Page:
Deliveroo openly states that its commercial goal is to make 'cooking a hobby' and no-one blinks. Airbnb founder Brian Chesky states that if you've stayed one night in an Airbnb in a foreign city then you've 'lived there'. The human element is vanishing.
Football managers are starting to curb the instincts of players to improvise and try (for example) to shoot outside a certain distance because the data science says that it's statistically too risky to do so. This has been gradually changing the way the game is played and enjoyed as a spectator sport and is all of a sudden becoming very apparent to spectators.
Is there a link? I would argue that there is.
All of these are examples of the in-built logic that creeps into pre-determined codified outcomes that are assumed as both inherently inevitable and better than their analogue predecessors. Central to the 'Codefiers' position is a direct rebuttal of the inevitability of that position and the reframing of that logic factoring in the interplay with the human capital that it is trying to replace. A human capital that once lost is very hard to reclaim and replace.
For example, if a whole generation starts treating cooking as a hobby then an innate human need that has some of the deepest historical, sociological and biological history will be replaced by a fleet of green garbed cyclists shepherding cooked meals from increasingly data driven restaurant kitchens around cities worldwide. Is this a better human outcome? Is this at all desirable? Is the utilitarian ability to satisfy every culinary whim with the swipe of an app a better situation than each generation learning, nurturing and enhancing deep set and rich culinary traditions? Equally does watching your team that your grandfather supported becoming more and more efficient and even more successful, but gradually having the colour and personality diluted out of it, make the experience and enjoyment of watching football richer and better?
Of course there are visible benefits, Deliveroo has arguably banished the dodgy and overprice curry to the backwaters and guilty pleasure of takeaways, opening up binge watch companions and choices previously unimaginable. There is something joyfully elegant to the experiencing of summoning an Uber and watching it chart itself to your door. And Harry Kane is arguably the first player to reach global status on the basis of literally consuming the data science - he's just hired a personal chef at home so he can regulate his diet there - his manager constantly feeds him. I’m personally happy about this – I’m a Tottenham fan! Of course Codification brings huge gains and utility to many scenarios and outcomes. This is not in any way a good / bad, digital / analogue, progress / stasis argument.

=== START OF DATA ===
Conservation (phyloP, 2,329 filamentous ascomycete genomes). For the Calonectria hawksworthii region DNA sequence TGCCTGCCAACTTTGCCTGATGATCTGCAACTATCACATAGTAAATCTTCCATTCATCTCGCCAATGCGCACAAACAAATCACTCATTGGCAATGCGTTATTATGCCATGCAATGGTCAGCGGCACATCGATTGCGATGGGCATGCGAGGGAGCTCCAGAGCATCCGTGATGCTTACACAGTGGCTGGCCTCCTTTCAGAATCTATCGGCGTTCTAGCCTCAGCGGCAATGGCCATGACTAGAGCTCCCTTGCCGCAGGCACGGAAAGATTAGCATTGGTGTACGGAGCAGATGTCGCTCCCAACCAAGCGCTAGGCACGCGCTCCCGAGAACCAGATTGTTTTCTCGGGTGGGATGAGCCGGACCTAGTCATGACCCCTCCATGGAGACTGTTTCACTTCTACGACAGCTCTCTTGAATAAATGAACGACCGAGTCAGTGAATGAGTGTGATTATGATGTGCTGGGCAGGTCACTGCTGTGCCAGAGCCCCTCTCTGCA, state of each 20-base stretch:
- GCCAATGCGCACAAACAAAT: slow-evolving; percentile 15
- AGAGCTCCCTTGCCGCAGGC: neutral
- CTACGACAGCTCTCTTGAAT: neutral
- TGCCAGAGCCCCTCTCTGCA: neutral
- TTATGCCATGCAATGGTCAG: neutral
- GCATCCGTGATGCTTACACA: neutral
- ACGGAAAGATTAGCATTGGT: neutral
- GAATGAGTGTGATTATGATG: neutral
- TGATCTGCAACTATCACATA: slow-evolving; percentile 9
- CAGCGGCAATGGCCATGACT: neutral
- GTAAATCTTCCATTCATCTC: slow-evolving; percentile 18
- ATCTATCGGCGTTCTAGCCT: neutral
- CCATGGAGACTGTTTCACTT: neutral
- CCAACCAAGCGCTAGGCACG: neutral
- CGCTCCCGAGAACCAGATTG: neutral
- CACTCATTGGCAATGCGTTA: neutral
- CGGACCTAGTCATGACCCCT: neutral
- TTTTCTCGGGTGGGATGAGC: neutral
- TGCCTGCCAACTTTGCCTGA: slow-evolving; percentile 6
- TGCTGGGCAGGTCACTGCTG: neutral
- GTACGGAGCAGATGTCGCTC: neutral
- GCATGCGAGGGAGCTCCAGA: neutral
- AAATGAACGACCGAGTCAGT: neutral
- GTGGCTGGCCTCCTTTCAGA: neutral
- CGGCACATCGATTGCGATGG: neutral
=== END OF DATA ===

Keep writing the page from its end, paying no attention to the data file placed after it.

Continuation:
These are open questions still. We have to let time play out in order to ascertain the overall macro effect: which of course may still be a net gain for humanity. The point is however, that that empowering of and kowtowing to the logic of codification without understanding or even acknowledging what might be lost, seems to be a hugely undervalued risk. It is creeping into scenarios, settings and systems without this risk or even that it is a risk at all, being acknowledged or understood. We think this is not a sensible future position to fatalistically assume and adopt.
This is what it feels 'Codefiers' is increasingly about. Stepping into the force and logic of codification and 'Defying' it by simply asking the human questions about what it impacts rather than accepting the marketing and hyperbole. We're starting to see more and more people connect the dots and resonate with this position and we're pretty sure Brain Clough himself, twice winner of the European Cup twice with a team of relative outsiders, would have agreed at least in spirit!
If we continue to let algorithms weed out these outliers, sieve out traditions, out shout common sense, our bellies might be fuller, our transport and our football might be more efficient but our net human gain and experience might be poorer as a result. As a Codefier...start to ask yourself, is just blindly accepting the logic of Codification in whatever sector, worth the risk without questioning and examining it first? If the market logic of the gain is fundamentally geared towards the dilution of previously valued experiences and even the eventual erosion of meaningful alternatives?
Dan Simmons | Founder | Propelia - www.propelia.com